State Library Launches Indiana Library Passport

Explore over 60 libraries and branches, including HCTPL, with the Indiana Library Passport.
Photo courtesy of the Indiana State Library.

The Indiana Library Passport has officially launched!

Showcasing over 60 libraries and branches to be explored across the state, Indiana Library Passport is a free, mobile passport program that allows users to check in at destination libraries and enter to win a prize. Users should visit to sign up for the program, providing a name, email address and mobile phone number.

Prizes are awarded on a quarterly basis and may include historical tour tickets, architecture books and gift cards from local and national merchants.

The Indiana Library Passport is brought to you by the Indiana State Library and Bandwango, a technology company in the travel sphere, and sponsored by the Indiana State Library Foundation.

Huntington City-Township Public Library is one of many libraries in the area participating in this statewide program. Click here for more information and an interactive map of destination libraries.

HCTPL uses grant funding for smartboards, self-checkout stations

Smartboards and new self-checkouts made possible by the Institute of Museum and Library Services, the Indiana State Library and funding through the American Rescue Plan Act.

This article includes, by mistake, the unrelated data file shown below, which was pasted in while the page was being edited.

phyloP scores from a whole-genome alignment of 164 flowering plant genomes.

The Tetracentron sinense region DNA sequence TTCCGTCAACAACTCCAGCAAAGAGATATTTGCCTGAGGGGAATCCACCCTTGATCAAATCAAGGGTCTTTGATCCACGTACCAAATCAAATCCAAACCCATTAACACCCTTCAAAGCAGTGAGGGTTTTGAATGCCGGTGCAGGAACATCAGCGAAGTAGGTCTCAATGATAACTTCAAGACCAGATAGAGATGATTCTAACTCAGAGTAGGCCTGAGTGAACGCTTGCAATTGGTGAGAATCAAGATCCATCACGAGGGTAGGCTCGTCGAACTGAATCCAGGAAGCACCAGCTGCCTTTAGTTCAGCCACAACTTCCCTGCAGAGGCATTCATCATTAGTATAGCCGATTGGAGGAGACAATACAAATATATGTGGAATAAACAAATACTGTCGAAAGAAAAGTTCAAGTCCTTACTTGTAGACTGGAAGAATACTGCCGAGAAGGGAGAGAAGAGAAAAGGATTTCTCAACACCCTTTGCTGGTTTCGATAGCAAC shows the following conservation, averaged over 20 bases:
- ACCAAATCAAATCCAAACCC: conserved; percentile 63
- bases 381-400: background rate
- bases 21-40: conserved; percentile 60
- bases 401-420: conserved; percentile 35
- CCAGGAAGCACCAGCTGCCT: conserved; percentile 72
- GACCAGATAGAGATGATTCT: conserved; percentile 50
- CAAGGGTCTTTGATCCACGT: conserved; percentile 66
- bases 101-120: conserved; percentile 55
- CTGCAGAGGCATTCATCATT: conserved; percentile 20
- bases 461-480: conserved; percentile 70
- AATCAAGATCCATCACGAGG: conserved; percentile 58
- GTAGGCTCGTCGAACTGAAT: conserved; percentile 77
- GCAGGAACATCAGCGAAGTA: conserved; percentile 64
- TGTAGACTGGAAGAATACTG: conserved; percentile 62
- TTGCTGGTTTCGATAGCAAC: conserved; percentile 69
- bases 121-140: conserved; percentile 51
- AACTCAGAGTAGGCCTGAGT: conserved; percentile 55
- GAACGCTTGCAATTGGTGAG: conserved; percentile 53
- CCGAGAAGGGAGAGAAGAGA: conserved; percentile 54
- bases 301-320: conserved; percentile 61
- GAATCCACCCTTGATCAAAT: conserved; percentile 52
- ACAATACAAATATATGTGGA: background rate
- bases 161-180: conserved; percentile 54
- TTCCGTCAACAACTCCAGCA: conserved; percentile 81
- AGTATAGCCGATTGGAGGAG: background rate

Accessing materials and collaborating with your peers has never been easier with the addition of three smartboards and two self-checkout stations at your library.

Last year, the Huntington City-Township Public Library received a $25,116.34 grant through the Indiana State Library and the Institute of Museum and Library Services (IMLS)  from American Rescue Plan Act (ARPA) funds.

These funds were designed to fill needs brought to light by the pandemic, and libraries were encouraged to use the funds for technology- and safety-related upgrades.

The library purchased two new self-checkout stations, allowing patrons to socially distance themselves from others and to check out books, movies and other items to their library card without having to interact directly with staff.

Also purchased were three smartboards, fully interactive whiteboards for streaming of lessons, videos and presentations, which increase ability for collaboration in the meeting rooms while maintaining safe social distancing practices.

This project would not have been possible without the ARPA-funded support of IMLS, the primary source of federal support for the nation’s 123,000 libraries and 35,000 museums, inspiring these institutions to advance innovation, lifelong learning, and cultural and civic engagement.

Since their installation the new self-checkouts have been active and an overall success for patron use. Library staff is working on training and documentation for the smartboards and hope to have them available for public use soon.